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When a Connecticut area couple ties the knot, it is often the happiest day of their lives. They make big plans about how the next decades will look in their relationship and all the hopes and dreams they share. Unfortunately, not all relationships are destined for eternity. When a couple reaches the point where they can no longer get along a divorce may be imminent. When a divorce is a high-asset divorce it can often be more complicated. One sticking point in a high-asset divorce
can be the family home.
Some of the larger assets a couple may have are their retirement accounts, investment accounts, and their homes. A family home often holds years of memories and is a comfortable place for the couple and their children. It can be hard for a person to give up the family home during a time of crisis such as a divorce. In Connecticut, there can be a few options for what to do with the family home in a divorce settlement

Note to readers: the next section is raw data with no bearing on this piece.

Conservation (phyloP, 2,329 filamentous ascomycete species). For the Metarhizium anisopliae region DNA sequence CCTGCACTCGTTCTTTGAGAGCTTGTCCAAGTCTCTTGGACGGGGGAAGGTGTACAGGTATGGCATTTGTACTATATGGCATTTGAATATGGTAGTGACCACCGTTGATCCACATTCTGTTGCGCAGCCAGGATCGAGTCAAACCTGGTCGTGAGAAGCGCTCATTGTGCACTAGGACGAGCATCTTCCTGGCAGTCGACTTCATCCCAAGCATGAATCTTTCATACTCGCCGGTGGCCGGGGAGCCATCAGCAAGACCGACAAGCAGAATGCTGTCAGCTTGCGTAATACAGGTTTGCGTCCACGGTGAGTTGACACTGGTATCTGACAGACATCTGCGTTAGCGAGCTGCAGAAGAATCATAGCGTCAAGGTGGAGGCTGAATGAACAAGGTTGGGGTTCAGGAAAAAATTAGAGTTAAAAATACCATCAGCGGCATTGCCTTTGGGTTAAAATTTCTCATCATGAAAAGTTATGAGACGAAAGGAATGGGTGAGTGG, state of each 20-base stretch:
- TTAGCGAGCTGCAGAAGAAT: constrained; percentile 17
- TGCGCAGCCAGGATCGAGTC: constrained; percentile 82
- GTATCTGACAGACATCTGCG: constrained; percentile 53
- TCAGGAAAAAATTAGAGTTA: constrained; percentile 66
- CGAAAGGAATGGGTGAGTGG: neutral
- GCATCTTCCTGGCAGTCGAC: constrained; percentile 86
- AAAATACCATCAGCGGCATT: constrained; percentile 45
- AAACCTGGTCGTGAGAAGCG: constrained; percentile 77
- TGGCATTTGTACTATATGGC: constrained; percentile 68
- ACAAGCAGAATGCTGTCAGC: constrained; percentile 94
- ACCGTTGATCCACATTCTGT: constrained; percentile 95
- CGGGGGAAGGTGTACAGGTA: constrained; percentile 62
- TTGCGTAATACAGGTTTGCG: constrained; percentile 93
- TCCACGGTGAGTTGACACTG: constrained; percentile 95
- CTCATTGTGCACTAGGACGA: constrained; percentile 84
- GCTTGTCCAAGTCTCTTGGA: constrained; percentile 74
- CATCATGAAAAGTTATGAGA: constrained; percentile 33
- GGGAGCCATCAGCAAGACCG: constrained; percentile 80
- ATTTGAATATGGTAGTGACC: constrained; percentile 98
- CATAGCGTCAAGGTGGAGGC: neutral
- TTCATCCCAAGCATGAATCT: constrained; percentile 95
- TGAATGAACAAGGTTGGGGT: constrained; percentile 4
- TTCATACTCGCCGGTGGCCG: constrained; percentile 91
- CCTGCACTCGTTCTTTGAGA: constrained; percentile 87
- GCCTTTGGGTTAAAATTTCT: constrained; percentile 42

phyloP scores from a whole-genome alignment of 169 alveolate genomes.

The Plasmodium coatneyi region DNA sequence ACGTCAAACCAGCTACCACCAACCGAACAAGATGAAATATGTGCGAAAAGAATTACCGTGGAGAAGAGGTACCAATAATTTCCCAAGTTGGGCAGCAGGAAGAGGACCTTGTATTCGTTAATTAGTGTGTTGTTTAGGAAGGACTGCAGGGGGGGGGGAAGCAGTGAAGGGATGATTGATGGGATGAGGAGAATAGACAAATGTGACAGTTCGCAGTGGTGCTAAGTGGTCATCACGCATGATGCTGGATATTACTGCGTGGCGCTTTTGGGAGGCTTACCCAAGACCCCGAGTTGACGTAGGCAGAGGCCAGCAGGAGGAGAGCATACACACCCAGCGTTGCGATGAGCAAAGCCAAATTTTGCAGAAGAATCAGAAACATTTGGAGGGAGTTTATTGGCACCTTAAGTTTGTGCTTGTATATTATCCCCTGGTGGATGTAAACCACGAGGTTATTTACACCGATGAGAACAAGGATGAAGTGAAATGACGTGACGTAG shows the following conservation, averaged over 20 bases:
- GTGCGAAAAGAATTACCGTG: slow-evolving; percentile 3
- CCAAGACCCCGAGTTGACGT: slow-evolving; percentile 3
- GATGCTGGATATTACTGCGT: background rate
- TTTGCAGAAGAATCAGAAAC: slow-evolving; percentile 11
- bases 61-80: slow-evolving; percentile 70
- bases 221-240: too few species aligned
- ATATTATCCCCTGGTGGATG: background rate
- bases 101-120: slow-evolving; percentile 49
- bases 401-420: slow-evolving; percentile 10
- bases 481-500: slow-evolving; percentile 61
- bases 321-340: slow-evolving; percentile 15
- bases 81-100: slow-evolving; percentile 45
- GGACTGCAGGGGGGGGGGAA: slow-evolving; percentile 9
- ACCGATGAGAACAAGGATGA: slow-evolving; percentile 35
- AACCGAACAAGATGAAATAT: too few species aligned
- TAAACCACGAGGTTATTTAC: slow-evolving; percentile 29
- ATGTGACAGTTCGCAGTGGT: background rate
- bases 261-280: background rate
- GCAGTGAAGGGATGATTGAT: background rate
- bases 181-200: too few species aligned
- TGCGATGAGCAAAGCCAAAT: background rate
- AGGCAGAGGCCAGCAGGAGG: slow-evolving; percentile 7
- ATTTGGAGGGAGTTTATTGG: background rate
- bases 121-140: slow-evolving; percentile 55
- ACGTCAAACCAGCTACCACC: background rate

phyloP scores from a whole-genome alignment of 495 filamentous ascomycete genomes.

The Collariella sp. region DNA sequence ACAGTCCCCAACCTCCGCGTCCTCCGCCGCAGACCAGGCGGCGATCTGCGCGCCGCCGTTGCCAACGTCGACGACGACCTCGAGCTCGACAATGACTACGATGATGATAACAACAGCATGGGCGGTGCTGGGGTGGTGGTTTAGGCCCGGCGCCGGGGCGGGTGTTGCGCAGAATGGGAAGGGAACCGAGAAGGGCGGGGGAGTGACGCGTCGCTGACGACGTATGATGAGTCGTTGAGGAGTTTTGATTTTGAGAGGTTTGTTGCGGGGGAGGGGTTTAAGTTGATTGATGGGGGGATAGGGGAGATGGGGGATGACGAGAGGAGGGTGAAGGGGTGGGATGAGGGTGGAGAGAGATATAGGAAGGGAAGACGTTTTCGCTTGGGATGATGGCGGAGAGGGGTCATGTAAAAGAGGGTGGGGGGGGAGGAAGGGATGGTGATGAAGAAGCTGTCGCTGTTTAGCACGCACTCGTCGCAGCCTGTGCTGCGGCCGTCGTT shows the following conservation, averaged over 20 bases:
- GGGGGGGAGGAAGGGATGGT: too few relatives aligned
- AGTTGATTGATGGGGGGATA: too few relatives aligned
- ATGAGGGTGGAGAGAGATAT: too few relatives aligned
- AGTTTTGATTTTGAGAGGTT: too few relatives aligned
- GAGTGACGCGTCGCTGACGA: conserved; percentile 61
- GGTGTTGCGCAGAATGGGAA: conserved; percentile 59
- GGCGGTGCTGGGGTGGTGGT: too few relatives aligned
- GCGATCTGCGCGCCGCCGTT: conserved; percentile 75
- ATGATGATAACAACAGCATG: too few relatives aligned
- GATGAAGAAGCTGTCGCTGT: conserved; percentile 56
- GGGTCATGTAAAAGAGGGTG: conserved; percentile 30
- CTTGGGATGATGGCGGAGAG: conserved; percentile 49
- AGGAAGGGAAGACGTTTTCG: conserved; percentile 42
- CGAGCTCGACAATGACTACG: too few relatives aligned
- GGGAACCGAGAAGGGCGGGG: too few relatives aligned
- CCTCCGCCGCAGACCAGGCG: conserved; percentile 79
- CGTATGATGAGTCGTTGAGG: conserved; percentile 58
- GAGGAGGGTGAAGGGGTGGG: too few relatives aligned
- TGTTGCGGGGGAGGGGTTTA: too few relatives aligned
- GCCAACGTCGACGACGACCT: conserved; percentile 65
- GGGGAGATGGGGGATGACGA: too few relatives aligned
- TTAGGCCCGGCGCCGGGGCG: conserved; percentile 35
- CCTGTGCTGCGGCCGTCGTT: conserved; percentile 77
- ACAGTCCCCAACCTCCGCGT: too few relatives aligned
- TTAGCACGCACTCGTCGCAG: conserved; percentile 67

Connecticut is an equitable distribution state which means the court will decide how to divide the assets among the spouses in a way that is deemed to be fair to both parties which may not be equal. Fault may also be considered by the court and if the fault is substantial it can affect the property division. One option for the family home is for one spouse to buy out the other spouse’s share of the house. This can be the best option for the spouse who really wants to remain in the house and can afford to keep it. Another option is for both spouses to continue to own the home jointly until the spouses agree to sell it. This can be an option if the spouses are on good terms and want to hold off selling the house. Another option would be to sell the house and split the profits between the spouses.
A legal professional who is skilled in Connecticut divorce can help their client through their divorce and make sure their needs are met both during the divorce and into the future. An attorney understands that a high asset divorce can be complicated and they will fight hard to make sure their client’s best interests are met.